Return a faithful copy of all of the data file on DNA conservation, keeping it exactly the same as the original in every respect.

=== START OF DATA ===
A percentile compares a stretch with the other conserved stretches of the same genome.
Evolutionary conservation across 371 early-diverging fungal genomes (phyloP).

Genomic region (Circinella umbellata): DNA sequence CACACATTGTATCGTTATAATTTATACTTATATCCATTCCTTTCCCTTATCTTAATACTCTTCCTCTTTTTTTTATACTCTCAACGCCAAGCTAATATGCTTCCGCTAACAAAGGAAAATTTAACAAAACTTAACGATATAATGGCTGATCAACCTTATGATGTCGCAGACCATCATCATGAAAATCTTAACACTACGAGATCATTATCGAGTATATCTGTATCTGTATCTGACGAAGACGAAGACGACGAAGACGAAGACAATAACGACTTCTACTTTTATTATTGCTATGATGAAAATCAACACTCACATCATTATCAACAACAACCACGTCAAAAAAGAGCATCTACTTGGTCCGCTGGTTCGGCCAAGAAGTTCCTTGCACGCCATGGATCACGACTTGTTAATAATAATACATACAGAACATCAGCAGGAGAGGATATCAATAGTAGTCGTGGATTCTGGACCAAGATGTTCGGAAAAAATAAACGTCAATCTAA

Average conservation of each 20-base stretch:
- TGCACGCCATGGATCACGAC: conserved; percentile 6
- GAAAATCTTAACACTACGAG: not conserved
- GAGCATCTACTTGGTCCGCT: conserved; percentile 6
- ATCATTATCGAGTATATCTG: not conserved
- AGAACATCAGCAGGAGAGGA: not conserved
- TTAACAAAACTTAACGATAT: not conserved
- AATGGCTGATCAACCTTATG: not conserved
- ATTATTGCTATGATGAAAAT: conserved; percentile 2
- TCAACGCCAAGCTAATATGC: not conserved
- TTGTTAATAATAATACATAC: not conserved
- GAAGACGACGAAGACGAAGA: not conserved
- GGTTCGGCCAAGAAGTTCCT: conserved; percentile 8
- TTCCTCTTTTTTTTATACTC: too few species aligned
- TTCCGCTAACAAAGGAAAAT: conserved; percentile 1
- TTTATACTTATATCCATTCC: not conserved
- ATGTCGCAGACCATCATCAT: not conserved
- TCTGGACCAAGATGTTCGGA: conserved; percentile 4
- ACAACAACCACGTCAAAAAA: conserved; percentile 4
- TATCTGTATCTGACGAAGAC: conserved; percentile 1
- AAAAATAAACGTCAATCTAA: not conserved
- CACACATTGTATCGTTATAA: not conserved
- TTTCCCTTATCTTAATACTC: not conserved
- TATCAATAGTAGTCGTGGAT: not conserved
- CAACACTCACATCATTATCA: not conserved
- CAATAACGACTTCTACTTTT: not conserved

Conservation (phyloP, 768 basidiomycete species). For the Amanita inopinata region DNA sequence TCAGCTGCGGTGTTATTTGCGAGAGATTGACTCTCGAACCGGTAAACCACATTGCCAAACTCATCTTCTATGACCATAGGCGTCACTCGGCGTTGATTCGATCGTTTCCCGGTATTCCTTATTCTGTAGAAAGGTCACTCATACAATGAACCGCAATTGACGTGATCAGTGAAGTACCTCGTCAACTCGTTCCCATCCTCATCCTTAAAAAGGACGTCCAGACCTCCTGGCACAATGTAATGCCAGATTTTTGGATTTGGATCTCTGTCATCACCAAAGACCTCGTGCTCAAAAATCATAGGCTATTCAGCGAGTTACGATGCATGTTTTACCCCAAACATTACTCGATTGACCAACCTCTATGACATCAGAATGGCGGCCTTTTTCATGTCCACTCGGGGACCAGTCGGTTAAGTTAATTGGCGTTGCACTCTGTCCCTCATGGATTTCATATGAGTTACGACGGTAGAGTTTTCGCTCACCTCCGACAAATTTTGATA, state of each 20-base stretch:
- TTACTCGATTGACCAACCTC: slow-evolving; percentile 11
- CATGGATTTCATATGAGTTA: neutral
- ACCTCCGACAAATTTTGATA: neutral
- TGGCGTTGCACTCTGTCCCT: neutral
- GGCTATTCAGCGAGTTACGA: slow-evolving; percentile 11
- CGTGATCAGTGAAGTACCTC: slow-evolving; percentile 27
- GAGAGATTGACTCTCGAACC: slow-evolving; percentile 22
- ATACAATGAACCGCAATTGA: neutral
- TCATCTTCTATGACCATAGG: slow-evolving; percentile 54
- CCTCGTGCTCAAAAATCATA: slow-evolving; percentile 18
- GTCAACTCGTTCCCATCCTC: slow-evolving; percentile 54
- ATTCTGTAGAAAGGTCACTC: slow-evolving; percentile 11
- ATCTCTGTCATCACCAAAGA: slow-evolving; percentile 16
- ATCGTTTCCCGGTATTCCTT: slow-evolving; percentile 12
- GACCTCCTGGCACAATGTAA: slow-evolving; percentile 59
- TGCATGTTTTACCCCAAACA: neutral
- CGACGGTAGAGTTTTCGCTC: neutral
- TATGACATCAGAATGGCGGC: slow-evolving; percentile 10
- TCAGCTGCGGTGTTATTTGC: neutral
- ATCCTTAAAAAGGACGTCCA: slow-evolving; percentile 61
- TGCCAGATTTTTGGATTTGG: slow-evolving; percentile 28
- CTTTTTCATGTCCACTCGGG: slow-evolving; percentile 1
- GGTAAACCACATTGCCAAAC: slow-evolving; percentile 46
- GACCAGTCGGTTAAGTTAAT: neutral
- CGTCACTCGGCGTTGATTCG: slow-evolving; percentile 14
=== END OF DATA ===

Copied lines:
A percentile compares a stretch with the other conserved stretches of the same genome.
Evolutionary conservation across 371 early-diverging fungal genomes (phyloP).

Genomic region (Circinella umbellata): DNA sequence CACACATTGTATCGTTATAATTTATACTTATATCCATTCCTTTCCCTTATCTTAATACTCTTCCTCTTTTTTTTATACTCTCAACGCCAAGCTAATATGCTTCCGCTAACAAAGGAAAATTTAACAAAACTTAACGATATAATGGCTGATCAACCTTATGATGTCGCAGACCATCATCATGAAAATCTTAACACTACGAGATCATTATCGAGTATATCTGTATCTGTATCTGACGAAGACGAAGACGACGAAGACGAAGACAATAACGACTTCTACTTTTATTATTGCTATGATGAAAATCAACACTCACATCATTATCAACAACAACCACGTCAAAAAAGAGCATCTACTTGGTCCGCTGGTTCGGCCAAGAAGTTCCTTGCACGCCATGGATCACGACTTGTTAATAATAATACATACAGAACATCAGCAGGAGAGGATATCAATAGTAGTCGTGGATTCTGGACCAAGATGTTCGGAAAAAATAAACGTCAATCTAA

Average conservation of each 20-base stretch:
- TGCACGCCATGGATCACGAC: conserved; percentile 6
- GAAAATCTTAACACTACGAG: not conserved
- GAGCATCTACTTGGTCCGCT: conserved; percentile 6
- ATCATTATCGAGTATATCTG: not conserved
- AGAACATCAGCAGGAGAGGA: not conserved
- TTAACAAAACTTAACGATAT: not conserved
- AATGGCTGATCAACCTTATG: not conserved
- ATTATTGCTATGATGAAAAT: conserved; percentile 2
- TCAACGCCAAGCTAATATGC: not conserved
- TTGTTAATAATAATACATAC: not conserved
- GAAGACGACGAAGACGAAGA: not conserved
- GGTTCGGCCAAGAAGTTCCT: conserved; percentile 8
- TTCCTCTTTTTTTTATACTC: too few species aligned
- TTCCGCTAACAAAGGAAAAT: conserved; percentile 1
- TTTATACTTATATCCATTCC: not conserved
- ATGTCGCAGACCATCATCAT: not conserved
- TCTGGACCAAGATGTTCGGA: conserved; percentile 4
- ACAACAACCACGTCAAAAAA: conserved; percentile 4
- TATCTGTATCTGACGAAGAC: conserved; percentile 1
- AAAAATAAACGTCAATCTAA: not conserved
- CACACATTGTATCGTTATAA: not conserved
- TTTCCCTTATCTTAATACTC: not conserved
- TATCAATAGTAGTCGTGGAT: not conserved
- CAACACTCACATCATTATCA: not conserved
- CAATAACGACTTCTACTTTT: not conserved

Conservation (phyloP, 768 basidiomycete species). For the Amanita inopinata region DNA sequence TCAGCTGCGGTGTTATTTGCGAGAGATTGACTCTCGAACCGGTAAACCACATTGCCAAACTCATCTTCTATGACCATAGGCGTCACTCGGCGTTGATTCGATCGTTTCCCGGTATTCCTTATTCTGTAGAAAGGTCACTCATACAATGAACCGCAATTGACGTGATCAGTGAAGTACCTCGTCAACTCGTTCCCATCCTCATCCTTAAAAAGGACGTCCAGACCTCCTGGCACAATGTAATGCCAGATTTTTGGATTTGGATCTCTGTCATCACCAAAGACCTCGTGCTCAAAAATCATAGGCTATTCAGCGAGTTACGATGCATGTTTTACCCCAAACATTACTCGATTGACCAACCTCTATGACATCAGAATGGCGGCCTTTTTCATGTCCACTCGGGGACCAGTCGGTTAAGTTAATTGGCGTTGCACTCTGTCCCTCATGGATTTCATATGAGTTACGACGGTAGAGTTTTCGCTCACCTCCGACAAATTTTGATA, state of each 20-base stretch:
- TTACTCGATTGACCAACCTC: slow-evolving; percentile 11
- CATGGATTTCATATGAGTTA: neutral
- ACCTCCGACAAATTTTGATA: neutral
- TGGCGTTGCACTCTGTCCCT: neutral
- GGCTATTCAGCGAGTTACGA: slow-evolving; percentile 11
- CGTGATCAGTGAAGTACCTC: slow-evolving; percentile 27
- GAGAGATTGACTCTCGAACC: slow-evolving; percentile 22
- ATACAATGAACCGCAATTGA: neutral
- TCATCTTCTATGACCATAGG: slow-evolving; percentile 54
- CCTCGTGCTCAAAAATCATA: slow-evolving; percentile 18
- GTCAACTCGTTCCCATCCTC: slow-evolving; percentile 54
- ATTCTGTAGAAAGGTCACTC: slow-evolving; percentile 11
- ATCTCTGTCATCACCAAAGA: slow-evolving; percentile 16
- ATCGTTTCCCGGTATTCCTT: slow-evolving; percentile 12
- GACCTCCTGGCACAATGTAA: slow-evolving; percentile 59
- TGCATGTTTTACCCCAAACA: neutral
- CGACGGTAGAGTTTTCGCTC: neutral
- TATGACATCAGAATGGCGGC: slow-evolving; percentile 10
- TCAGCTGCGGTGTTATTTGC: neutral
- ATCCTTAAAAAGGACGTCCA: slow-evolving; percentile 61
- TGCCAGATTTTTGGATTTGG: slow-evolving; percentile 28
- CTTTTTCATGTCCACTCGGG: slow-evolving; percentile 1
- GGTAAACCACATTGCCAAAC: slow-evolving; percentile 46
- GACCAGTCGGTTAAGTTAAT: neutral
- CGTCACTCGGCGTTGATTCG: slow-evolving; percentile 14